Mother of the victim only wanted the boy warned, but police say they had to arrest him.
ORAN, Mo. -- The mother of an Oran girl who was shot in the back with a pellet gun said she didn't want the shooter arrested but acknowledged the police followed the proper procedures in doing so.
On Wednesday, a 12-year-old boy shot Nancy Pitts' 9-year-old daughter, causing a small red mark on her back.
The officer later handcuffed and arrested the boy, who was found in possession of the gun at the Freedom Gameroom in Oran, said police chief Marc Tragesser.
Pitts said she disagrees with the law that required the police to arrest the boy.
Her mother, Gloria Sauceda, informed police of the incident on Wednesday and expected patrolman Andy Childers to issue a verbal warning.
"I feel," Pitts said, "that discipline at the home and taking the gun away was what should have happened." She didn't hear about the incident until an hour after police were called.
Pitts, 29, visited the police station on Friday, she said, and read that police were obligated to follow through with the arrest.
"Oran just has a problem with knowing that times have changed," Tragesser said. Incidents "have to be taken seriously, not to the extreme."
Verbal warnings were common practice with former police chief Howard Stevens, Sauceda said, which is why she expected the same. She said the boy wasn't malicious and was just playing.
"He was being a little boy trying to play tough guy to two little girls," Sauceda said.
Police requested only the charge of firing a weapon within city limits, Tragesser said. The boy could have faced assault and unlawful use of a weapon.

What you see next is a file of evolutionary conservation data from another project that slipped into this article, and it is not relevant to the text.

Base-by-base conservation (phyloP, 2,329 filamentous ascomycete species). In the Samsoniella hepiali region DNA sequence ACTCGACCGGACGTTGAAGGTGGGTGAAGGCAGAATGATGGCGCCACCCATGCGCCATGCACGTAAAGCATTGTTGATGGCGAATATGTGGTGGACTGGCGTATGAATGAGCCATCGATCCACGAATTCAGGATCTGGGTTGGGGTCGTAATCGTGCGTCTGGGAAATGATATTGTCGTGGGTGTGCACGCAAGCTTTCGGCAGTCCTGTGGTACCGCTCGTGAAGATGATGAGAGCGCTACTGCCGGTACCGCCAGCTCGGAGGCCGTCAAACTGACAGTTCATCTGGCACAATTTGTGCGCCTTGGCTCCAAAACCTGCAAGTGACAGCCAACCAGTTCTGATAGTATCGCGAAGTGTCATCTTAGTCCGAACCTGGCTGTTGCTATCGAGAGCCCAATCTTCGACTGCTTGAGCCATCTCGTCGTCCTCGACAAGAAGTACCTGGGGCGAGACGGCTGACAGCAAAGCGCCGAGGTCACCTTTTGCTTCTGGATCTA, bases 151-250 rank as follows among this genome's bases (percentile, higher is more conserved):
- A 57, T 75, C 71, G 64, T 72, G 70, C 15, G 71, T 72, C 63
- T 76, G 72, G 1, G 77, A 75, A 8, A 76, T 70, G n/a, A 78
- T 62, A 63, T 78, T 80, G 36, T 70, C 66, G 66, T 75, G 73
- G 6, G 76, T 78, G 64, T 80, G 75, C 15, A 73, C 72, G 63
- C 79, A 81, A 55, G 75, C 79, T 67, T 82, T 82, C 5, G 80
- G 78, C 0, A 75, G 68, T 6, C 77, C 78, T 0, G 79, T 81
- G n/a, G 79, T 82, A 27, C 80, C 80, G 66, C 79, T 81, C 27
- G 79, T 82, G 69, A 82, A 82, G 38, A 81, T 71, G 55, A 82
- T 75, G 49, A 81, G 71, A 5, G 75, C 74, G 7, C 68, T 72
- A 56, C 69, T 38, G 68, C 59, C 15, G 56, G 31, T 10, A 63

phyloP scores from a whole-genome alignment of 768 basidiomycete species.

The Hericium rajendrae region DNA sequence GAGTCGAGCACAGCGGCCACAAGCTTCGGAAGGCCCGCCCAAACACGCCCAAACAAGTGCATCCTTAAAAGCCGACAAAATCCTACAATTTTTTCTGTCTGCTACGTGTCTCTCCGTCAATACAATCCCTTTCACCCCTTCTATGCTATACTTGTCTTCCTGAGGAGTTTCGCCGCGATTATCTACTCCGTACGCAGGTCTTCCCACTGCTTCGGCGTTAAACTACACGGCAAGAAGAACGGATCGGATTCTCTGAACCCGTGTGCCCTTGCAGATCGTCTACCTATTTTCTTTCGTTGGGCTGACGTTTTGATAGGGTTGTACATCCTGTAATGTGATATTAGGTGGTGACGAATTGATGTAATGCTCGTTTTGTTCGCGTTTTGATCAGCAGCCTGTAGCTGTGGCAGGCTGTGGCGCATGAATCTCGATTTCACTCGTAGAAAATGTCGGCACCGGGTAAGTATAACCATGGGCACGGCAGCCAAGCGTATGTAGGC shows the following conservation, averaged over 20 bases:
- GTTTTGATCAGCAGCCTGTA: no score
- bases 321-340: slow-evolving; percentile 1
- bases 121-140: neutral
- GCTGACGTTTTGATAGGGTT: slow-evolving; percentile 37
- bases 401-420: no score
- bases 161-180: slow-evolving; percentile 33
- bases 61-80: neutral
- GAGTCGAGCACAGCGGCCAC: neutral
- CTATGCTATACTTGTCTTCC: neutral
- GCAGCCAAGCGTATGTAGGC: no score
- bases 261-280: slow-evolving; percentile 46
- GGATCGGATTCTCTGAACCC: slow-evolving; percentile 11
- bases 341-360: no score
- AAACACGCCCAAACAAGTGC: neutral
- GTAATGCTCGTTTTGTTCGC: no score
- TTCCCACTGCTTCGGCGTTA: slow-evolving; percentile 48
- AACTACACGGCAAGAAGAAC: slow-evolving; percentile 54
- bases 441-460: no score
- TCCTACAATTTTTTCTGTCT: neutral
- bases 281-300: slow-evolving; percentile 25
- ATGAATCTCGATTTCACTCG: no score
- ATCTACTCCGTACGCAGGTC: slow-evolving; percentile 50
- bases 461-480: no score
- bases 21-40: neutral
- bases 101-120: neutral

Only 16-year-olds and older can legally possess the gun, he said. The 9 mm pellet gun could easily be mistaken as real, he said, and it uses 6 mm plastic bullets, as stated on the package.
Tragresser said small towns have seen children move away from playing cowboys and Indians and into hurting other children and even their teachers.
Since the alleged incident occurred as the children were walking home from school, officers are also investigating whether the boy had the gun at school, and penalties would fall to school officials, Tragesser said.
Police did not release the name of the boy or his family.
* Each year in the United States, approximately 30,000 people with BB and pellet gun-related injuries are treated in hospital emergency departments.
* Ninety-five percent of the injuries are BB or pellet gunshot wounds.
* Five percent are other types of injuries (lacerations sustained inadvertently while cleaning or shooting a gun or contusions resulting from being struck with the butt of a gun).
* Eighty-one percent of people treated for BB and pellet wounds are 19 years or younger.